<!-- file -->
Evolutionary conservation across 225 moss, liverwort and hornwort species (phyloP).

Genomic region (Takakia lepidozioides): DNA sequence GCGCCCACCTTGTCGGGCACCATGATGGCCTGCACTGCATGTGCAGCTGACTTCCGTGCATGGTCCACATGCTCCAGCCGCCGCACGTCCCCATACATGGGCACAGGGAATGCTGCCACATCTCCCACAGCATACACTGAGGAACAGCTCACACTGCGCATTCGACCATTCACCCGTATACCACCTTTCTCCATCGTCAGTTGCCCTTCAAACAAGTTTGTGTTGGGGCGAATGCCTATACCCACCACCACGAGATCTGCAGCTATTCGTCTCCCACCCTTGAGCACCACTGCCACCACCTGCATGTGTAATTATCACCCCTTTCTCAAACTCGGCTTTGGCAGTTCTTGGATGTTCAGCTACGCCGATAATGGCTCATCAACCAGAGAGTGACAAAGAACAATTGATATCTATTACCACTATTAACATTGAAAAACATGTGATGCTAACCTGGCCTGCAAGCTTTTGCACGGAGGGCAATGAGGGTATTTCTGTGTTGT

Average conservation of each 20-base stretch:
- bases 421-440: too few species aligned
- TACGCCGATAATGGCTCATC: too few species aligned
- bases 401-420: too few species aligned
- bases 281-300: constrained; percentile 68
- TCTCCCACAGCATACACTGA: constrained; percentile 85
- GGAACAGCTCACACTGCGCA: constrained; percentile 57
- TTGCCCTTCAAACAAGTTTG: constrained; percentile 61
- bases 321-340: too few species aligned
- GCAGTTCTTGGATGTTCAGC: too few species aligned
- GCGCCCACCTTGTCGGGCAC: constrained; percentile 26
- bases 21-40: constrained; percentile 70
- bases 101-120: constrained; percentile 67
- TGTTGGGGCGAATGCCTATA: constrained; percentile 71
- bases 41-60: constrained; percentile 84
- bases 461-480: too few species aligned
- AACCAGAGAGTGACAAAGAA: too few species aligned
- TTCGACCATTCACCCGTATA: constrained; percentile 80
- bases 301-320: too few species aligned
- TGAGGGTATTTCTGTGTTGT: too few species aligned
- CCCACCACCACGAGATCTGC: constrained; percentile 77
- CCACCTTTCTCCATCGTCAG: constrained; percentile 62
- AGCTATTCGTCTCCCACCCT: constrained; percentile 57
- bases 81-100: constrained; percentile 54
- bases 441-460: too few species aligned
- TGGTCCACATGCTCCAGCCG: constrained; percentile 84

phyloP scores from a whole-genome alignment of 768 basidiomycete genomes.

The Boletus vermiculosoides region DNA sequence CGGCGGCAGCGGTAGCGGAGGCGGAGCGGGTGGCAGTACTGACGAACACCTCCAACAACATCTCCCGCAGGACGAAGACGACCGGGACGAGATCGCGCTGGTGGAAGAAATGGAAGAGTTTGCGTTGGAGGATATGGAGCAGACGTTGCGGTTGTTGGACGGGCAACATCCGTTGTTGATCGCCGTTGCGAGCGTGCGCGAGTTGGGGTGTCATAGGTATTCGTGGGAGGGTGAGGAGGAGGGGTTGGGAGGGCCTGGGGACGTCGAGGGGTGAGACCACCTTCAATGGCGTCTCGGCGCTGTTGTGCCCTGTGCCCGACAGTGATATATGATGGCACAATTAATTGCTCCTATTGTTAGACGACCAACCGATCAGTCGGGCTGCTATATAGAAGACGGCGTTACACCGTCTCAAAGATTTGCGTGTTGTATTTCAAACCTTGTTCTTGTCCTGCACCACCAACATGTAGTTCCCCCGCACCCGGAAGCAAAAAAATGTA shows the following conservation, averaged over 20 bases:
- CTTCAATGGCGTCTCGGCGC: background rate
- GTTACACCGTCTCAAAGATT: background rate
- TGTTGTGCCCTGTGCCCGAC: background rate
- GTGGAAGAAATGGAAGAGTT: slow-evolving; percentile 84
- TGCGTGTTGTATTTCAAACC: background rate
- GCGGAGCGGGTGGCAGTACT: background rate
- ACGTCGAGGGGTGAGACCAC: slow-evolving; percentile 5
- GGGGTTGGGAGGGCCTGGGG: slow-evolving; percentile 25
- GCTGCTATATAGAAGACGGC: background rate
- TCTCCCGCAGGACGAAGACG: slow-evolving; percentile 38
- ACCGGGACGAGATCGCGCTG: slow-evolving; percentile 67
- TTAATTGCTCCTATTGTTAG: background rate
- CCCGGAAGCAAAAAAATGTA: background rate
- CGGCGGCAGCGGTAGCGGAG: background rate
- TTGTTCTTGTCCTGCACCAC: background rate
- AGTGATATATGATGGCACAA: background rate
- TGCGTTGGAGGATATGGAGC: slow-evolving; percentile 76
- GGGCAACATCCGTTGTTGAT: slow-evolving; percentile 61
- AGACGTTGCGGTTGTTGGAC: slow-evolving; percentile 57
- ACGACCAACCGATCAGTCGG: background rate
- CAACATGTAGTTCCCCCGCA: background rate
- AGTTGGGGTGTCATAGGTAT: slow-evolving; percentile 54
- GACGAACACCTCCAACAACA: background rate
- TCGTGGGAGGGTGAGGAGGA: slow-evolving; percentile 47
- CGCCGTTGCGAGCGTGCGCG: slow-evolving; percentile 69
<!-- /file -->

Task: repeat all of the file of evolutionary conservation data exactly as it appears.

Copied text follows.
Evolutionary conservation across 225 moss, liverwort and hornwort species (phyloP).

Genomic region (Takakia lepidozioides): DNA sequence GCGCCCACCTTGTCGGGCACCATGATGGCCTGCACTGCATGTGCAGCTGACTTCCGTGCATGGTCCACATGCTCCAGCCGCCGCACGTCCCCATACATGGGCACAGGGAATGCTGCCACATCTCCCACAGCATACACTGAGGAACAGCTCACACTGCGCATTCGACCATTCACCCGTATACCACCTTTCTCCATCGTCAGTTGCCCTTCAAACAAGTTTGTGTTGGGGCGAATGCCTATACCCACCACCACGAGATCTGCAGCTATTCGTCTCCCACCCTTGAGCACCACTGCCACCACCTGCATGTGTAATTATCACCCCTTTCTCAAACTCGGCTTTGGCAGTTCTTGGATGTTCAGCTACGCCGATAATGGCTCATCAACCAGAGAGTGACAAAGAACAATTGATATCTATTACCACTATTAACATTGAAAAACATGTGATGCTAACCTGGCCTGCAAGCTTTTGCACGGAGGGCAATGAGGGTATTTCTGTGTTGT

Average conservation of each 20-base stretch:
- bases 421-440: too few species aligned
- TACGCCGATAATGGCTCATC: too few species aligned
- bases 401-420: too few species aligned
- bases 281-300: constrained; percentile 68
- TCTCCCACAGCATACACTGA: constrained; percentile 85
- GGAACAGCTCACACTGCGCA: constrained; percentile 57
- TTGCCCTTCAAACAAGTTTG: constrained; percentile 61
- bases 321-340: too few species aligned
- GCAGTTCTTGGATGTTCAGC: too few species aligned
- GCGCCCACCTTGTCGGGCAC: constrained; percentile 26
- bases 21-40: constrained; percentile 70
- bases 101-120: constrained; percentile 67
- TGTTGGGGCGAATGCCTATA: constrained; percentile 71
- bases 41-60: constrained; percentile 84
- bases 461-480: too few species aligned
- AACCAGAGAGTGACAAAGAA: too few species aligned
- TTCGACCATTCACCCGTATA: constrained; percentile 80
- bases 301-320: too few species aligned
- TGAGGGTATTTCTGTGTTGT: too few species aligned
- CCCACCACCACGAGATCTGC: constrained; percentile 77
- CCACCTTTCTCCATCGTCAG: constrained; percentile 62
- AGCTATTCGTCTCCCACCCT: constrained; percentile 57
- bases 81-100: constrained; percentile 54
- bases 441-460: too few species aligned
- TGGTCCACATGCTCCAGCCG: constrained; percentile 84

phyloP scores from a whole-genome alignment of 768 basidiomycete genomes.

The Boletus vermiculosoides region DNA sequence CGGCGGCAGCGGTAGCGGAGGCGGAGCGGGTGGCAGTACTGACGAACACCTCCAACAACATCTCCCGCAGGACGAAGACGACCGGGACGAGATCGCGCTGGTGGAAGAAATGGAAGAGTTTGCGTTGGAGGATATGGAGCAGACGTTGCGGTTGTTGGACGGGCAACATCCGTTGTTGATCGCCGTTGCGAGCGTGCGCGAGTTGGGGTGTCATAGGTATTCGTGGGAGGGTGAGGAGGAGGGGTTGGGAGGGCCTGGGGACGTCGAGGGGTGAGACCACCTTCAATGGCGTCTCGGCGCTGTTGTGCCCTGTGCCCGACAGTGATATATGATGGCACAATTAATTGCTCCTATTGTTAGACGACCAACCGATCAGTCGGGCTGCTATATAGAAGACGGCGTTACACCGTCTCAAAGATTTGCGTGTTGTATTTCAAACCTTGTTCTTGTCCTGCACCACCAACATGTAGTTCCCCCGCACCCGGAAGCAAAAAAATGTA shows the following conservation, averaged over 20 bases:
- CTTCAATGGCGTCTCGGCGC: background rate
- GTTACACCGTCTCAAAGATT: background rate
- TGTTGTGCCCTGTGCCCGAC: background rate
- GTGGAAGAAATGGAAGAGTT: slow-evolving; percentile 84
- TGCGTGTTGTATTTCAAACC: background rate
- GCGGAGCGGGTGGCAGTACT: background rate
- ACGTCGAGGGGTGAGACCAC: slow-evolving; percentile 5
- GGGGTTGGGAGGGCCTGGGG: slow-evolving; percentile 25
- GCTGCTATATAGAAGACGGC: background rate
- TCTCCCGCAGGACGAAGACG: slow-evolving; percentile 38
- ACCGGGACGAGATCGCGCTG: slow-evolving; percentile 67
- TTAATTGCTCCTATTGTTAG: background rate
- CCCGGAAGCAAAAAAATGTA: background rate
- CGGCGGCAGCGGTAGCGGAG: background rate
- TTGTTCTTGTCCTGCACCAC: background rate
- AGTGATATATGATGGCACAA: background rate
- TGCGTTGGAGGATATGGAGC: slow-evolving; percentile 76
- GGGCAACATCCGTTGTTGAT: slow-evolving; percentile 61
- AGACGTTGCGGTTGTTGGAC: slow-evolving; percentile 57
- ACGACCAACCGATCAGTCGG: background rate
- CAACATGTAGTTCCCCCGCA: background rate
- AGTTGGGGTGTCATAGGTAT: slow-evolving; percentile 54
- GACGAACACCTCCAACAACA: background rate
- TCGTGGGAGGGTGAGGAGGA: slow-evolving; percentile 47
- CGCCGTTGCGAGCGTGCGCG: slow-evolving; percentile 69